The Icthyophagi then in their turn questioned the king concerning the term of life, and diet of his people, and were told that most of them lived to be a hundred and twenty years old, while some even went beyond that age- they ate boiled flesh, and had for their drink nothing but milk. When the Icthyophagi showed wonder at the number of the years, he led them to a fountain, wherein when they had washed, they found their flesh all glossy and sleek, as if they had bathed in oil – and a scent came from the spring like that of violets. The water was so weak, they said, that nothing would float in it, neither wood, nor any lighter substance, but all went to the bottom. If the account of this fountain be true, it would be their constant use of the water from it which makes them so long-lived.
In Alexander the Great Romances, there are stories of Alexanders quest for the Water of Life that appears influenced in the telling by contemporary Indian mythology. Much later, Ponce De Leon, the Spanish Explorer who in 1513 accidentally discovered Florida, was reputed to have been exploring in search for the Fountain of Youth (although this is not historically accurate).
The liquid doesn’t have to be water; there are other liquid sources of immortality. Ambrosia as the drink of the Gods of Olympus in Greek etymologically means ‘of the immortals’, which is linked to Nectar in some Greek stories. Similar liquids can be found in Hinduism which were called Amrita or Soma. The Gods Indra and Agni both gained immortality by drinking Soma.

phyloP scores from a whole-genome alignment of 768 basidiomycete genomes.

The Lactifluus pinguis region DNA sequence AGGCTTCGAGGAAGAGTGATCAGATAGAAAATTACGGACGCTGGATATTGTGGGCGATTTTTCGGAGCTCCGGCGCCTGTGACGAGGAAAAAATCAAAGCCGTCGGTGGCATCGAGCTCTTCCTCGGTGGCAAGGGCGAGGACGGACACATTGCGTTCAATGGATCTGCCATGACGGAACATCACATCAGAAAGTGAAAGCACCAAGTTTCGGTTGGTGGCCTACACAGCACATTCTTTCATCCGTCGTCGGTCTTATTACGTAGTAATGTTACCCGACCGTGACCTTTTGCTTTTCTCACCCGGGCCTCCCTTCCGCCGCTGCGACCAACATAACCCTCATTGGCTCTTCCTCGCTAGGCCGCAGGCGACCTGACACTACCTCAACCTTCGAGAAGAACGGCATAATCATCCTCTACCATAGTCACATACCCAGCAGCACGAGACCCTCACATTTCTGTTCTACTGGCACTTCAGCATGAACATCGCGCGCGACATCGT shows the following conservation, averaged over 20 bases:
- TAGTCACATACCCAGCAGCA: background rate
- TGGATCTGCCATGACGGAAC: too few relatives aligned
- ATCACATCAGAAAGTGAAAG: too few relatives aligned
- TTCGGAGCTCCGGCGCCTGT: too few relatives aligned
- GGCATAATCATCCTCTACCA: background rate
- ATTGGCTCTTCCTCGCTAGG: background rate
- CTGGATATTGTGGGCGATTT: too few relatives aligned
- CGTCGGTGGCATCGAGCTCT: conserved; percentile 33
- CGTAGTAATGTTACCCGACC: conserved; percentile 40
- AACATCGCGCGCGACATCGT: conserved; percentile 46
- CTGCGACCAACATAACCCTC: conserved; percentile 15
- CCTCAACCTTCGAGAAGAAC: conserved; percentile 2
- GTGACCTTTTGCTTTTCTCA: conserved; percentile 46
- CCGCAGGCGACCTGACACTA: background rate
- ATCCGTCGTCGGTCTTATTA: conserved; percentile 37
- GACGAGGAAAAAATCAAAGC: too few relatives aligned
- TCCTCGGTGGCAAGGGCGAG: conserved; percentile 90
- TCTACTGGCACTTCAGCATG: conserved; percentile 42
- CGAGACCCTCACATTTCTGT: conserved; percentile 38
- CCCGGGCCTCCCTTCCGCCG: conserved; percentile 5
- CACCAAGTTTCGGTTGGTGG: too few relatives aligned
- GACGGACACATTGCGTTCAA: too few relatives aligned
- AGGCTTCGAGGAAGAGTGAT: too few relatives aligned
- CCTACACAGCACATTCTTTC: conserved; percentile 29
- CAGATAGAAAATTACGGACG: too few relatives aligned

We have drunk Soma and become immortal; we have attained the light, the Gods discovered. / Now what may foeman’s malice do to harm us? What, O Immortal, mortal man’s deception?
The word we use today, whisky, has its origins in meaning as a Gaelic translation of the Latin for distilled alcohol ‘aqua vitae’ or ‘water of life’.
Another elemental source of immortality was fire or light. An influential symbol here is the phoenix, a mythical bird that cyclically rises again from the ashes of its predecessor. The bird is closely linked to Solar symbolism and the new day. In early Christian symbolism, phoenix symbolism was linked to the resurrection and immortality of Jesus. This light symbolism is tied to announcing his birth and his second coming. In literature, the use of fire was how ‘She’ in Rider Haggard’s novel of the same name, maintained her immortality. In popular-culture, this is also how the longevity of Dr Who has been explained as he regenerates through the bright time-stream at the heart of the Tardis.
Immortality was believed to be achieved through contact with sacred artefacts. Perhaps the most famous is Sir Galahad, which achieves immortality in achieving the Holy Grail. A theme that was central to Indiana Jones and the Last Crusade where Indiana’s father is saved by drinking water from the Holy chalice.
It was the focus of Alchemy to seek to find the philosopher stone that could create the ‘Elixir of Life’ such in the iconic Mutus Liber:
Mutus Liber, one of the most famous alchemical works, consists of fifteen engravings which demonstrate a man and woman performing a sequence of chemical processes. The book contains no text, which is why it is known as the “Mute Book.” Alchemists could read and follow the instructions in the images to create the Elixir of Life, which is said to promote good health, longevity and even immortality.